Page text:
*The recommendations put forth below have been published, both print and online, in the Financial Times.
The leaders of the G20 will meet on 30 November and 1 December in Buenos Aires for their annual summit. They need to acknowledge that the last two years have been characterized by strong headwinds for the world economy. This time, however, it is not a mixture of poor macroeconomic policies and bad business decisions – as in 2008 when they met in Washington for their first summit – that endangers the well-being of billions of citizens around the globe. This time the threat stems from deliberate political decisions, in particular on trade.
The workshop “Coping with Climate Change” gathered experts, policy-makers and researchers to discuss recent econometric work on decoupling greenhouse gas emissions and economic growth. It explored different policies and instruments that countries and financial institutions are adopting to cope with the effects of climate change (adaptation) and to contribute to the global effort to combat climate change (mitigation).
Il y a une dizaine d’années, le nombre et la complexité des taches que pouvaient effectuer les robots semblaient encore limités. Aujourd’hui, certains robots, munis d’une intelligence artificielle développée, réussissent à apprendre et à exceller dans des jeux de stratégie assez complexes, comme les échecs ou le jeu de GO. Le développement de la robotique, de l’intelligence artificielle et de l’automatisation, en général, s’est fait de façon relativement rapide, incitant plusieurs experts à prévoir un avenir où les hommes peineraient à trouver du travail dans le sens où le gros du travail serait fait par des machines.
Islamic finance is a way of doing finance while respecting the Islamic ban on interest-based transactions and ensuring risk sharing between parties in all operations. Contracts are supposed to rule out features that would make them akin to gambling or “making money from money.” Furthermore, engagements in businesses considered immoral or ethically problematic are not allowed.
There are various definitions of Energy Security (ES) and numerous ways of understanding the concept. For this blog’s purpose, we will choose the familiar understanding of the latter as put forward by the George W. Bush Administration, i.e. it represents a situation where four characteristics are met, an energy supply that is:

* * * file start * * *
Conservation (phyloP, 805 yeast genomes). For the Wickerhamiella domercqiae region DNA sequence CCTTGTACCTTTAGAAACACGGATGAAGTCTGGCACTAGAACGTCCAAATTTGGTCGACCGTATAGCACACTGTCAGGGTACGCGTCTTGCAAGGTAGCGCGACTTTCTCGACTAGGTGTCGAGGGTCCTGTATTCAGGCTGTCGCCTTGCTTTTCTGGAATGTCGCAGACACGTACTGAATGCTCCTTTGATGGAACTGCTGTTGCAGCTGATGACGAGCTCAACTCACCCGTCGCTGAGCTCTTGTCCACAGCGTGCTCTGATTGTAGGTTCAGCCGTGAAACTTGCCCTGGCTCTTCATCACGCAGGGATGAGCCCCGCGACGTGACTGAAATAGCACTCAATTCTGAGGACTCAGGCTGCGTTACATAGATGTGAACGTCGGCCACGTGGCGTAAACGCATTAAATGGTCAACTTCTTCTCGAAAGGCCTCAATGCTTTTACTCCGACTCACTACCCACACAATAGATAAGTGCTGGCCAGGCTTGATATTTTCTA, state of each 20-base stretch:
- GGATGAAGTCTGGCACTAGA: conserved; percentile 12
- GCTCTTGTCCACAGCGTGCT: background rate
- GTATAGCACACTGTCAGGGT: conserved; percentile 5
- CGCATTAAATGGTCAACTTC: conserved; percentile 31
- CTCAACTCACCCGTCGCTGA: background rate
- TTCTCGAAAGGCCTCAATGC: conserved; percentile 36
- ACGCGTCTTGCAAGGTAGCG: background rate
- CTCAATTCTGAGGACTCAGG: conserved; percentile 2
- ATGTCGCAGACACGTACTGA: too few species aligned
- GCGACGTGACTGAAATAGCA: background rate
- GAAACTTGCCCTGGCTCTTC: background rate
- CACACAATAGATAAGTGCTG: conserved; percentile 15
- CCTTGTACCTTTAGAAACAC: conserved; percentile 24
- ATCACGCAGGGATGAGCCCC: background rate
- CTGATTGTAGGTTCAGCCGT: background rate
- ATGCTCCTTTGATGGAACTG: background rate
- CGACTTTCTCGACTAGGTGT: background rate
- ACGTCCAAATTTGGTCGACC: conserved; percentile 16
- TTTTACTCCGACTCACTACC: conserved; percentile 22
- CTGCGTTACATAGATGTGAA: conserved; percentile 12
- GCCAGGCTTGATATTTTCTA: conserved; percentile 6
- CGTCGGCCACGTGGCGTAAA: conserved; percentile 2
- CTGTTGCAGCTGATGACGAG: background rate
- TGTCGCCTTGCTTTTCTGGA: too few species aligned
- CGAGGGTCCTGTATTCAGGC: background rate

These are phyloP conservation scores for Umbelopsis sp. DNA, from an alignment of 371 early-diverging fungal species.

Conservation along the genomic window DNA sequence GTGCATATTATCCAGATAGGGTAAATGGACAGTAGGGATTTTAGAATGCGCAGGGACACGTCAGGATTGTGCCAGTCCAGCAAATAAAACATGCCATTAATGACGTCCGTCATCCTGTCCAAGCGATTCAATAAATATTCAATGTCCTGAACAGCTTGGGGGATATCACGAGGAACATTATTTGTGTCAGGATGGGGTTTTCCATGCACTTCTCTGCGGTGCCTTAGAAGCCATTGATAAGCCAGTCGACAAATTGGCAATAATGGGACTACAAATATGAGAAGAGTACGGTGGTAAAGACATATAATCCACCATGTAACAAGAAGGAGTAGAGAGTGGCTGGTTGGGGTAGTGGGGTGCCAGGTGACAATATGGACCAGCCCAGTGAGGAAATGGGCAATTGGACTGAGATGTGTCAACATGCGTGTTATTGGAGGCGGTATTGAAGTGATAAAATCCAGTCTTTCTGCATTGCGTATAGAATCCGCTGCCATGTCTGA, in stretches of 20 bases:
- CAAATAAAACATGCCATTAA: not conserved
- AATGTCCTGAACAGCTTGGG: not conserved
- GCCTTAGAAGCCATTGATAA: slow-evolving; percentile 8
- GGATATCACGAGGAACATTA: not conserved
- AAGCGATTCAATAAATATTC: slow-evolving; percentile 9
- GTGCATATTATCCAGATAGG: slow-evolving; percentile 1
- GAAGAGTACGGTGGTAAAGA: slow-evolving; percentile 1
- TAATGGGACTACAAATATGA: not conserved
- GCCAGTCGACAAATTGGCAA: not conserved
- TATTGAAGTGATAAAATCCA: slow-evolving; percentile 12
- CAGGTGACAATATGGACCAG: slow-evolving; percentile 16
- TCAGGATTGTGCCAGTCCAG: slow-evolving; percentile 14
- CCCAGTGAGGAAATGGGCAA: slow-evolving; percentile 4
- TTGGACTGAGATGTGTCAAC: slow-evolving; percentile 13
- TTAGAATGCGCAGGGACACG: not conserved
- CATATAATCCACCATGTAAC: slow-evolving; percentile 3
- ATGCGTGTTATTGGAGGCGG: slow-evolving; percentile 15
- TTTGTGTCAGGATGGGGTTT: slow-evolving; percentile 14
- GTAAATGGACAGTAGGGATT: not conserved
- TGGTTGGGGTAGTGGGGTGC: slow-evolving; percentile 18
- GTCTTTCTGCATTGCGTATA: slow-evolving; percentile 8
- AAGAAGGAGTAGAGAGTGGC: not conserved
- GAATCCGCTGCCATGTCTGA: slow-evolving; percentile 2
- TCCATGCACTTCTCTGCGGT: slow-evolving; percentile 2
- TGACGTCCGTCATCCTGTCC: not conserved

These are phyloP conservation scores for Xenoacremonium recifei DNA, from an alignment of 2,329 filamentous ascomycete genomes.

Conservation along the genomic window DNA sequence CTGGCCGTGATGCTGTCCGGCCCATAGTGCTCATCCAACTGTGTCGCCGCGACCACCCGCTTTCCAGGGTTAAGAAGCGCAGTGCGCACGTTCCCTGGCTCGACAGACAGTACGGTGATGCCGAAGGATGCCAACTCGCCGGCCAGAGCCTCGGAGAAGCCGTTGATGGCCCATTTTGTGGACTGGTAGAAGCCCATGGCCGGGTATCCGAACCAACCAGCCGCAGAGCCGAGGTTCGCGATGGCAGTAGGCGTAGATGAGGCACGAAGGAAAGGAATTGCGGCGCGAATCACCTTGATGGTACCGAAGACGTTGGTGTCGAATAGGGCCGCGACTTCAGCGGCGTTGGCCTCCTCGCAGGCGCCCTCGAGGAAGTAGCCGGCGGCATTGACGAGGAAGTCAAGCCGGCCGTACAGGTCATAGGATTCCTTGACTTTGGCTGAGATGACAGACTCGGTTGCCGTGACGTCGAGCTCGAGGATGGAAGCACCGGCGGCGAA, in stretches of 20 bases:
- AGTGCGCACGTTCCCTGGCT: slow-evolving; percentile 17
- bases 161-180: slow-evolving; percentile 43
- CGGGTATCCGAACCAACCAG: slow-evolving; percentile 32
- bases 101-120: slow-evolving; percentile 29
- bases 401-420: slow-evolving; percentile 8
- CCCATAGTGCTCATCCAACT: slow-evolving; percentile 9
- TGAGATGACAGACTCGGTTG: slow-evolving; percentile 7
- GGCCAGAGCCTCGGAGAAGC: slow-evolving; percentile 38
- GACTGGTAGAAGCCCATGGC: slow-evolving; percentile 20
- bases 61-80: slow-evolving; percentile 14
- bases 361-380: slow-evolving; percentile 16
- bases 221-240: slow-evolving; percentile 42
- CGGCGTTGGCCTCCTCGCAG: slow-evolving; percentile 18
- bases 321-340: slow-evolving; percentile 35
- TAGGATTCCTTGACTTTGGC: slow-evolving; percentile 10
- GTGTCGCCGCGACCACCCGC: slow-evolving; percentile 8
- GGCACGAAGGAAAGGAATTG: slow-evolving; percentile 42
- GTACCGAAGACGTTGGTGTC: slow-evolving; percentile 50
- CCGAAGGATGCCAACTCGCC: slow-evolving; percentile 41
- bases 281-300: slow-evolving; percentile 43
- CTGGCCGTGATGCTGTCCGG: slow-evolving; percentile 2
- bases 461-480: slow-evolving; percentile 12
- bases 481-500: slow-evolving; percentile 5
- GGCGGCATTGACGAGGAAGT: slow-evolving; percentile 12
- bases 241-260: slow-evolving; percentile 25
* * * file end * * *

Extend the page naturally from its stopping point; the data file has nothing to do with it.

(1) Reliable (2) affordable (3) environmentally sound and (4) accessible.
This blog post summarizes the key findings of the new book Energy in Africa: Challenges and Opportunities, co-authored by Manfred Hafner, Simone Tagliapietra and Lucia de Strasser of the Italian think-tank, Fondazione Eni Enrico Mattei. The book, published by Springer, is freely available online.
TEARS OF JOY CHANGED INTO THOSE OF PAIN
January 28, 1986. It was just another day in the whirlpool of news and speculations of a new Foreign Correspondent to be assigned to the White House. Shivering on his way to the most important political center of the Western World, resisting arctic cold and snow on the way to work, hardly ever seeing the President himself. Instead, he found himself on this fateful day in a rendez-vous with Tom Foley, majority leader in the House of Representatives, a classic and classy democrat, honest and liberal, stamped by dignity and selected language and never close to the gutter as some politicians in the US capital these days.
This blog is based on remarks delivered at the Think-Tank Summit in Buenos Aires on 18 September 2018 held under the G-20’s Argentine Presidency.
Africa has an enormous infrastructure gap that impedes its development. The Compact with Africa (CwA) is an international policy initiative sponsored under the German presidency of the G-20 in 2017 designed to bridge that gap. Intended to draw in the private sector in developing Africa’s infrastructure through a combination of Private-Public Partnerships (PPP) and blended finance, the CwA involves the public sector of a dozen African countries have volunteered to join the initiative, and international organizations such as the African Development Bank and various donor agencies. Though the initiative has built up momentum among policy-makers since its launch, the participation of the private sector has been noticeably weak.